Mark Antony, Triumvir and Imperator, 44 - 30 B.C., LEG XIX

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This LEG XIX was probably raised by Antony and disbanded by Octavian. The old Caesarean legions XVII, XVIII and XIX were destroyed with Scribonius Curio in Africa in 49 B.C., restored by Octavian (Augustus), and then destroyed again in Germany under Quinctilius Varus in 9 A.D.
SH76755. Silver denarius, Crawford 544/35, Sydenham 1242, BMCRR II East 214, RSC I 55, VF, crowded flan, scuff on galley, some deposits in devices, weight 3.225 g, maximum diameter 18.6 mm, die axis 180o, Patrae(?) mint, 32 - 31 B.C.; obverse ANTAVG / IIIVIRRPC, galley right with rowers, mast with banners at prow; reverse LEG - XIX, aquila (legionary eagle) between two legionary standards; ex CNG auction 146 (23 Aug 2006), lot 200; $350.00 (308.00)


Roman Republic, Second Triumvirate, Mark Antony and Octavian, Spring - Early Summer 41 B.C.

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AVG in the obverse legend, abbreviates Antony's official position as Augur (not Augustus, a title which did not yet exist). The augur was an official and priest, whose main role was to interpret the will of the gods by studying the flight of birds: whether they are flying in groups or alone, what noises they make as they fly, direction of flight and what kind of birds they are. This was known as "taking the auspices." The ceremony and function of the augur was central to any major undertaking in Roman society, public or private, including matters of war, commerce, and religion. The Roman historian Livy stresses the importance of the augurs: "Who does not know that this city was founded only after taking the auspices; that everything in war and in peace, at home and abroad, was done only after taking the auspices?"

Octavian's "equivalent" position as Pontifex, a priest, is abbreviated PONT in the reverse legend.

The moneyer M. Barbatius was a friend of Julius Caesar. In 41 B.C. he was a quaestor pro praetore to Antony in the East.
RR77114. Silver denarius, RSC I Mark Antony and Augustus 8, BMCRR 103, Sydenham 1181, Crawford 517/2, SRCV I 1504, F, well struck portraits, toned, banker's mark, light scratches, weight 3.426 g, maximum diameter 19.2 mm, die axis 0o, military mint moving with Antony, Ephesus(?) mint, spring - early summer 41 B.C.; obverse M ANT IMP AVG III VIR R P C M BARBAT Q P (MP and AV ligate), bare head of Antony right; reverse CAESAR IMP PONT III VIR R P C, bare head of Octavian right; scarce; $350.00 (308.00)


Mark Antony, Triumvir and Imperator, 44 - 30 B.C., LEG III

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This legion was probably Caesar's old III Gallica, which fought for Antony. Another possibility is III Cyrenaica, which was perhaps taken over from Lepidus. The III Augusta was probably an Octavian legion.
RS73643. Silver denarius, Crawford 544/15, Sydenham 1217, BMCRR II East 193, RSC I 28, Sear CRI 350, aVF, weight 3.378 g, maximum diameter 17.9 mm, die axis ,180o, Patrae(?) mint, fall 32 - spring 31 B.C.; obverse ANTAVG / III VIRRPC, galley right with rowers, mast with banners at prow; reverse LEG - III, aquila (legionary eagle) between two legionary standards; $300.00 (264.00)


Roman Republic, Second Triumvirate, Mark Antony and Octavian, Spring - Early Summer 41 B.C.

Click for a larger photo
AVG in the obverse legend, abbreviates Antony's official position as Augur (not Augustus, a title which did not yet exist). The augur was an official and priest, whose main role was to interpret the will of the gods by studying the flight of birds: whether they are flying in groups or alone, what noises they make as they fly, direction of flight and what kind of birds they are. This was known as "taking the auspices." The ceremony and function of the augur was central to any major undertaking in Roman society, public or private, including matters of war, commerce, and religion. The Roman historian Livy stresses the importance of the augurs: "Who does not know that this city was founded only after taking the auspices; that everything in war and in peace, at home and abroad, was done only after taking the auspices?"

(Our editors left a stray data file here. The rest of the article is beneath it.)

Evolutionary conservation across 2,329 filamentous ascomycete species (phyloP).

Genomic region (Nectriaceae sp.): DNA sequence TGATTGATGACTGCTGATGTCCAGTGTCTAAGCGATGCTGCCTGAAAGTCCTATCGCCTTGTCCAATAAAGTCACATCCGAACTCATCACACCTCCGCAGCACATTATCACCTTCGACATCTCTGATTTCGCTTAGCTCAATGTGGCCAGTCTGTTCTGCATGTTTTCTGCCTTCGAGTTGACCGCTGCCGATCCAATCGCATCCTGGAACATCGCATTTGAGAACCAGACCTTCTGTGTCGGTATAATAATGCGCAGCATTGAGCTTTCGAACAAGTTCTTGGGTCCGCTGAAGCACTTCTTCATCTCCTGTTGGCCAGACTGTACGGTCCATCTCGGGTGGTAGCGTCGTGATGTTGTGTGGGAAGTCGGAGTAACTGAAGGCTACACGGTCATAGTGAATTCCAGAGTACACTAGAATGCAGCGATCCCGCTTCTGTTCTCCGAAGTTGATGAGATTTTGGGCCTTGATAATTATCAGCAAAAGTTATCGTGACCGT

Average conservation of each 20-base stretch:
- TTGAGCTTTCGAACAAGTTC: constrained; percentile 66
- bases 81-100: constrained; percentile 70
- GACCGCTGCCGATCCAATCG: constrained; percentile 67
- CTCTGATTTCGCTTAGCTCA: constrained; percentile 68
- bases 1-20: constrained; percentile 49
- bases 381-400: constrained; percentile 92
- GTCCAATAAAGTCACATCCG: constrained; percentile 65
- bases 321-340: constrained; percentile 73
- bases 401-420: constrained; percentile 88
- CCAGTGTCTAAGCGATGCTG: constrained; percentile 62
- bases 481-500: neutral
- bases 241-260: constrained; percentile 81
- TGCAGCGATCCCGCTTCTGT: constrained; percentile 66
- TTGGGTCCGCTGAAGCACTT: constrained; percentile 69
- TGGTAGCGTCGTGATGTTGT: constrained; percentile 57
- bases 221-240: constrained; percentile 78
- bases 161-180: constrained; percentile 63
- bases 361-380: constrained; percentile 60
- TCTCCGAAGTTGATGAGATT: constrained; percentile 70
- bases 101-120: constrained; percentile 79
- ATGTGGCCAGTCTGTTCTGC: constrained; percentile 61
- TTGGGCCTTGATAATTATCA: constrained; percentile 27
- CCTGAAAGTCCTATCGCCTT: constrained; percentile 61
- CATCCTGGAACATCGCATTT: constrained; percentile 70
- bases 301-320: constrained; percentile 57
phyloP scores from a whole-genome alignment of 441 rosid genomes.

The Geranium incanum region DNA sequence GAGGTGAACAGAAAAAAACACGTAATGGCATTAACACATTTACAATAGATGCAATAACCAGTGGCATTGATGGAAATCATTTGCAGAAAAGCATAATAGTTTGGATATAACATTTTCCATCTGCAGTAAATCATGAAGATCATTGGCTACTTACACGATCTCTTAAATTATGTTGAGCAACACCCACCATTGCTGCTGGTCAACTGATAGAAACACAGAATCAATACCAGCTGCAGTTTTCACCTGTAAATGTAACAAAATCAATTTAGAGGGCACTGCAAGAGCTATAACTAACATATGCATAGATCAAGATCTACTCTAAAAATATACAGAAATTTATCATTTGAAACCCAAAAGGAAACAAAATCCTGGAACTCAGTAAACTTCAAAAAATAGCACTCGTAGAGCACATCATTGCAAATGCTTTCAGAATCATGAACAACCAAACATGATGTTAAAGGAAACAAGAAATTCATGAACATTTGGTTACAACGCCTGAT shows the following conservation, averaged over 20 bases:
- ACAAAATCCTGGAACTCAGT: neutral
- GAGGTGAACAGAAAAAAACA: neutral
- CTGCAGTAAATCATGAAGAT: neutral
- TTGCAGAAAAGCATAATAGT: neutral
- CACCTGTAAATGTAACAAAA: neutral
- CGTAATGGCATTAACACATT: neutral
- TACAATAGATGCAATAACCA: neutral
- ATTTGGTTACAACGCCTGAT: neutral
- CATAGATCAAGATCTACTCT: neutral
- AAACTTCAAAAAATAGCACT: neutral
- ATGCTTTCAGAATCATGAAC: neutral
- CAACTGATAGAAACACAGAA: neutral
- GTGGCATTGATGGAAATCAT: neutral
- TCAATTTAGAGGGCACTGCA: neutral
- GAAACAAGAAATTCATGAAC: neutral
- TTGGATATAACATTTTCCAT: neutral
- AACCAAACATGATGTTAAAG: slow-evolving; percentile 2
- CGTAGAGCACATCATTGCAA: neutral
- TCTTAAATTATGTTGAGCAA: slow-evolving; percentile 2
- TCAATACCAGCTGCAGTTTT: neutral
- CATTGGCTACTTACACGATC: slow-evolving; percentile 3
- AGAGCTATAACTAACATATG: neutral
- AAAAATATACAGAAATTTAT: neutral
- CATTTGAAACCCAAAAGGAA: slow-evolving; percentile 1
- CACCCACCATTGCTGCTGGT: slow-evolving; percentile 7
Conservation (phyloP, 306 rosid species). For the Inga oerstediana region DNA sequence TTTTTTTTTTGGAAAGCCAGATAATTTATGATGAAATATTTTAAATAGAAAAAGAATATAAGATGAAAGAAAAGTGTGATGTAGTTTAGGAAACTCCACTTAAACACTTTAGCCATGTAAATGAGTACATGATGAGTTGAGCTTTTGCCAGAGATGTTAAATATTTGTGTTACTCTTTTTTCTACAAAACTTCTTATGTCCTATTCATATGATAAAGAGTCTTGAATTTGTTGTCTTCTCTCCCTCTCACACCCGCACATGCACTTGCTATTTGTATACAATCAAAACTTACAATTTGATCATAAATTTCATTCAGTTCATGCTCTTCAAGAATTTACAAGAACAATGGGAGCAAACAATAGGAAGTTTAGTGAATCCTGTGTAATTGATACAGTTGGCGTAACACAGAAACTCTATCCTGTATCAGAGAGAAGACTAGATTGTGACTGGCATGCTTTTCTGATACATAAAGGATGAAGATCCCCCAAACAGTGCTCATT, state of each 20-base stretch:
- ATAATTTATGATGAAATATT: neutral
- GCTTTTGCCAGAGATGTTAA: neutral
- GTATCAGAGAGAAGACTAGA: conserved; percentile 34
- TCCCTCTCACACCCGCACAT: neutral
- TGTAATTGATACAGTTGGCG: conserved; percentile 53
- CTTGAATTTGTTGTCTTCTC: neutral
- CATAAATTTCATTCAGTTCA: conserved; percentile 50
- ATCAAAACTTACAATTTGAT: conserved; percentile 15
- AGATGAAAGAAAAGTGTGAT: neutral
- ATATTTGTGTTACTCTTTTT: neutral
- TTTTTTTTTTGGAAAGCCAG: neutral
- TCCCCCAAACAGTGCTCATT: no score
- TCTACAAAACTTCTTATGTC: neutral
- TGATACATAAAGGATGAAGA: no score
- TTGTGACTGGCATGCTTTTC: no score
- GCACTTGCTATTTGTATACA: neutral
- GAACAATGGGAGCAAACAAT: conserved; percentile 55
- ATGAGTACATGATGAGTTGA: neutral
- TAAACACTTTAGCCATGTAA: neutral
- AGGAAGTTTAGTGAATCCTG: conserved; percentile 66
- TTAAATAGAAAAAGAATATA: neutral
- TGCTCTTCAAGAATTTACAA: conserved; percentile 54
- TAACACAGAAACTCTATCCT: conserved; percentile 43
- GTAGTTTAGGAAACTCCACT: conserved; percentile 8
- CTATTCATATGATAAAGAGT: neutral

Octavian's "equivalent" position as Pontifex, a priest, is abbreviated PONT in the reverse legend.

The moneyer M. Barbatius was a friend of Julius Caesar. In 41 B.C. he was a quaestor pro praetore to Antony in the East.
RR77158. Silver denarius, RSC I Mark Antony and Augustus 8, BMCRR 103, Sydenham 1181, Crawford 517/2, SRCV I 1504, F, weight 3.466 g, maximum diameter 19.4 mm, die axis 0o, military mint moving with Antony, Ephesus(?) mint, spring - early summer 41 B.C.; obverse M ANT IMP AVG III VIR R P C M BARBAT Q P (MP and AV ligate), bare head of Antony right; reverse CAESAR IMP PONT III VIR R P C, bare head of Octavian right; scarce; $280.00 (246.40)


Attica, Athens, Summer 32 B.C.

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Kroll dates this issue to the summer of 32 B.C., when Antony and Cleopatra stayed in Athens. The head of Zeus is in the Ptolemaic style and represents Egypt, while Dionysos represents Antony.
GB69775. Bronze AE 20, SNG Cop 311 (same dies); Kroll 144; Svoronos Athens pl. 25, 36 ff.; BMC Attica p. 86, 604; Lindgren-Kovacs 1544, F, weight 6.291 g, maximum diameter 19.8 mm, die axis 0o, Athens mint, summer 32 B.C.; obverse laureate head of Zeus; reverse head of Dionysos, wearing ivy wreath, A−Θ/E flanking; from the Butte College Foundation, ex Lindgren; very rare; $200.00 (176.00)




  



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REFERENCES

Babelon, E. Monnaies de la Republique Romaine. (Paris, 1885).
Banti, A. & L. Simonetti. Corpus Nummorum Romanorum. (Florence, 1972-1979).
Cohen, H. Description historique des monnaies frappes sous l'Empire Romain, Vol. 1: Pompey to Domitian. (Paris, 1880).
Crawford, M. Roman Republican Coinage. (Cambridge, 1974).
Grueber, H.A. Coins of the Roman Republic in The British Museum. (London, 1910).
Rutter, N.K. ed. Historia Numorum. Italy. (London, 2001).
Seaby, H.A., D. Sear, & R. Loosley. Roman Silver Coins, Volume I, The Republic to Augustus. (London, 1989).
Sear, D. R. The History and Coinage of the Roman Imperators 49 - 27 BC. (London, 1998).
Sear, D. R. Roman Coins and Their Values, Volume One, The Republic and the Twelve Caesars 280 BC - AD 86. (London, 2000).
Sydenham, E. The Coinage of the Roman Republic. (London, 1952).

Catalog current as of Saturday, February 13, 2016.
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Roman Coins of Mark Antony